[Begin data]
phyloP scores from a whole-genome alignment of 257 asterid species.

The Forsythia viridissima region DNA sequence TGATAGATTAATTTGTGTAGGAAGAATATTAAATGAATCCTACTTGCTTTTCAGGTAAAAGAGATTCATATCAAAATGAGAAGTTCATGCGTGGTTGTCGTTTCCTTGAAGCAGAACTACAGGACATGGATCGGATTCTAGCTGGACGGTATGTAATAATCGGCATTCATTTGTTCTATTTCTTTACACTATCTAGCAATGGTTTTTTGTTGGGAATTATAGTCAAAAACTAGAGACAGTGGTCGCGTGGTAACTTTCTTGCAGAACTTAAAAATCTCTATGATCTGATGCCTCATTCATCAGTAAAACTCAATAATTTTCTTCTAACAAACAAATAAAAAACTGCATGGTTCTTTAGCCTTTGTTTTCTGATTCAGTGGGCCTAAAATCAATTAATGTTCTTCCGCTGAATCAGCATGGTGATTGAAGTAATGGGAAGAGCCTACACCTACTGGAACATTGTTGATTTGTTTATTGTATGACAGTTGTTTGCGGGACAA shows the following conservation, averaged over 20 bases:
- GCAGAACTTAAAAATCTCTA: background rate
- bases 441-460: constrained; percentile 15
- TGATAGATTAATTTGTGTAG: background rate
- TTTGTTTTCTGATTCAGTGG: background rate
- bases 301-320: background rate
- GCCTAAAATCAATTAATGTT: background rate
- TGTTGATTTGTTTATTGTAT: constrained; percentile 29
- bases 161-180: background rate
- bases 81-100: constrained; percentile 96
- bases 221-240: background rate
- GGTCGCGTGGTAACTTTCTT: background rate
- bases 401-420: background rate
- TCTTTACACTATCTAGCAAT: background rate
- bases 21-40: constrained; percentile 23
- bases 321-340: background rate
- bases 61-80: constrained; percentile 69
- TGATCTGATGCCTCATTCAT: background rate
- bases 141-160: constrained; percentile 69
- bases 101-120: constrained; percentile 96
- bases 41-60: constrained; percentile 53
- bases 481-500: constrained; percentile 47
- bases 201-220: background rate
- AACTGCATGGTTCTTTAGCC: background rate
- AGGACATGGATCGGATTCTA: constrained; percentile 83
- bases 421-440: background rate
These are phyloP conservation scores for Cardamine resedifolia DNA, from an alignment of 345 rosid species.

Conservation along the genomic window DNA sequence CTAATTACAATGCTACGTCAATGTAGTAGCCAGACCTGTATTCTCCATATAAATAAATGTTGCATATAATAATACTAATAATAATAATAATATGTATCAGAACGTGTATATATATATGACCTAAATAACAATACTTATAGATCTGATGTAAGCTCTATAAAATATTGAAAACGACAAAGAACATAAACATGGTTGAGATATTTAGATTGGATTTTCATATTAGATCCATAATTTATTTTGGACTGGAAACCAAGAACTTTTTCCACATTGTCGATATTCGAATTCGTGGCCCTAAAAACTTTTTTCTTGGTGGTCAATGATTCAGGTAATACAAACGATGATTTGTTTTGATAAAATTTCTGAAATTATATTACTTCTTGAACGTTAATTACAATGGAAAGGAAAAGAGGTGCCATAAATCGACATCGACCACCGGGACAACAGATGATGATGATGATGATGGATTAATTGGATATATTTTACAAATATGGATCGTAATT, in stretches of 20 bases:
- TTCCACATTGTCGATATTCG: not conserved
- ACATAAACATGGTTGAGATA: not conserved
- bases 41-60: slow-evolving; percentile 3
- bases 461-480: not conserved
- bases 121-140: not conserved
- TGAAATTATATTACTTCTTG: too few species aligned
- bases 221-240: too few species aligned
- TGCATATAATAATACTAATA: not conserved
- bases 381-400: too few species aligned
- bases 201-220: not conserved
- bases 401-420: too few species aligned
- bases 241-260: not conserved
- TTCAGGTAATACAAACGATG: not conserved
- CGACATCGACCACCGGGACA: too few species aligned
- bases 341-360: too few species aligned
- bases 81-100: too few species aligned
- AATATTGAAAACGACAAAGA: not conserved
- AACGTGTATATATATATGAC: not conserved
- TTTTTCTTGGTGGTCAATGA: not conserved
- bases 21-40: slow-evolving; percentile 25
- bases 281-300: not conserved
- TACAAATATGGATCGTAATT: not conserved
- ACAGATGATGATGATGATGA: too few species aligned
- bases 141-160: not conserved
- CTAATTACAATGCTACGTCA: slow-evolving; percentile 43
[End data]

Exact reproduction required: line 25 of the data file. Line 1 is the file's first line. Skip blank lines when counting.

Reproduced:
- AACTGCATGGTTCTTTAGCC: background rate